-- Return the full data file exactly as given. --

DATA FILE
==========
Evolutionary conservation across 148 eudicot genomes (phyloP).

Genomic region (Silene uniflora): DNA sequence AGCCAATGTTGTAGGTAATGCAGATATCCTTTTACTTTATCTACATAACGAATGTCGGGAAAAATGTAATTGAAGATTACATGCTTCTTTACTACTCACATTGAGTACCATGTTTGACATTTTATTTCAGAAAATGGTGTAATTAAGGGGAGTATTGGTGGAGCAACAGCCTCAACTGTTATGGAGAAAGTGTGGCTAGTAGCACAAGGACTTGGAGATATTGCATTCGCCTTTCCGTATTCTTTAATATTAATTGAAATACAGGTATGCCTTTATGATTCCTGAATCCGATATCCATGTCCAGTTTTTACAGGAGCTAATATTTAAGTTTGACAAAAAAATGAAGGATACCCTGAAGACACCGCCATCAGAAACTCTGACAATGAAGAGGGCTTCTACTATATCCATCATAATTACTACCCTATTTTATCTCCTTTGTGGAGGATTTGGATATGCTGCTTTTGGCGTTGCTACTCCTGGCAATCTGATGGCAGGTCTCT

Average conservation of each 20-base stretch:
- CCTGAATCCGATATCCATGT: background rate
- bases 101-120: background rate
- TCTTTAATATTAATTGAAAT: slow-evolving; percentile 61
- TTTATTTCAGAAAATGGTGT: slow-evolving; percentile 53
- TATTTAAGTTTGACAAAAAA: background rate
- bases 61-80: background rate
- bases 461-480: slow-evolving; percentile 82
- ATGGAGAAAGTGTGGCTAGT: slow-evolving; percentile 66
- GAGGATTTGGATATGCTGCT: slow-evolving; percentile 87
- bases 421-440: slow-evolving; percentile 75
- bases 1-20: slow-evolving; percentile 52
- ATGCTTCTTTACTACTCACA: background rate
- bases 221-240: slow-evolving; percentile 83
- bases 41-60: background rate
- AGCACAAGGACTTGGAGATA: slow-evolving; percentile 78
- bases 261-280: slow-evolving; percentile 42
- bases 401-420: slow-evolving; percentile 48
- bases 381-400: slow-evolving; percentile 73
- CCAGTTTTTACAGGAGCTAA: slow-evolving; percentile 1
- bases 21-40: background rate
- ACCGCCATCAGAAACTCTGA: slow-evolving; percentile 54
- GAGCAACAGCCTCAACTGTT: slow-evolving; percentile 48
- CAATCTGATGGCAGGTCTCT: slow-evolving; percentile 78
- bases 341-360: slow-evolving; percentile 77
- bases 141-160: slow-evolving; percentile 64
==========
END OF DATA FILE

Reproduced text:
Evolutionary conservation across 148 eudicot genomes (phyloP).

Genomic region (Silene uniflora): DNA sequence AGCCAATGTTGTAGGTAATGCAGATATCCTTTTACTTTATCTACATAACGAATGTCGGGAAAAATGTAATTGAAGATTACATGCTTCTTTACTACTCACATTGAGTACCATGTTTGACATTTTATTTCAGAAAATGGTGTAATTAAGGGGAGTATTGGTGGAGCAACAGCCTCAACTGTTATGGAGAAAGTGTGGCTAGTAGCACAAGGACTTGGAGATATTGCATTCGCCTTTCCGTATTCTTTAATATTAATTGAAATACAGGTATGCCTTTATGATTCCTGAATCCGATATCCATGTCCAGTTTTTACAGGAGCTAATATTTAAGTTTGACAAAAAAATGAAGGATACCCTGAAGACACCGCCATCAGAAACTCTGACAATGAAGAGGGCTTCTACTATATCCATCATAATTACTACCCTATTTTATCTCCTTTGTGGAGGATTTGGATATGCTGCTTTTGGCGTTGCTACTCCTGGCAATCTGATGGCAGGTCTCT

Average conservation of each 20-base stretch:
- CCTGAATCCGATATCCATGT: background rate
- bases 101-120: background rate
- TCTTTAATATTAATTGAAAT: slow-evolving; percentile 61
- TTTATTTCAGAAAATGGTGT: slow-evolving; percentile 53
- TATTTAAGTTTGACAAAAAA: background rate
- bases 61-80: background rate
- bases 461-480: slow-evolving; percentile 82
- ATGGAGAAAGTGTGGCTAGT: slow-evolving; percentile 66
- GAGGATTTGGATATGCTGCT: slow-evolving; percentile 87
- bases 421-440: slow-evolving; percentile 75
- bases 1-20: slow-evolving; percentile 52
- ATGCTTCTTTACTACTCACA: background rate
- bases 221-240: slow-evolving; percentile 83
- bases 41-60: background rate
- AGCACAAGGACTTGGAGATA: slow-evolving; percentile 78
- bases 261-280: slow-evolving; percentile 42
- bases 401-420: slow-evolving; percentile 48
- bases 381-400: slow-evolving; percentile 73
- CCAGTTTTTACAGGAGCTAA: slow-evolving; percentile 1
- bases 21-40: background rate
- ACCGCCATCAGAAACTCTGA: slow-evolving; percentile 54
- GAGCAACAGCCTCAACTGTT: slow-evolving; percentile 48
- CAATCTGATGGCAGGTCTCT: slow-evolving; percentile 78
- bases 341-360: slow-evolving; percentile 77
- bases 141-160: slow-evolving; percentile 64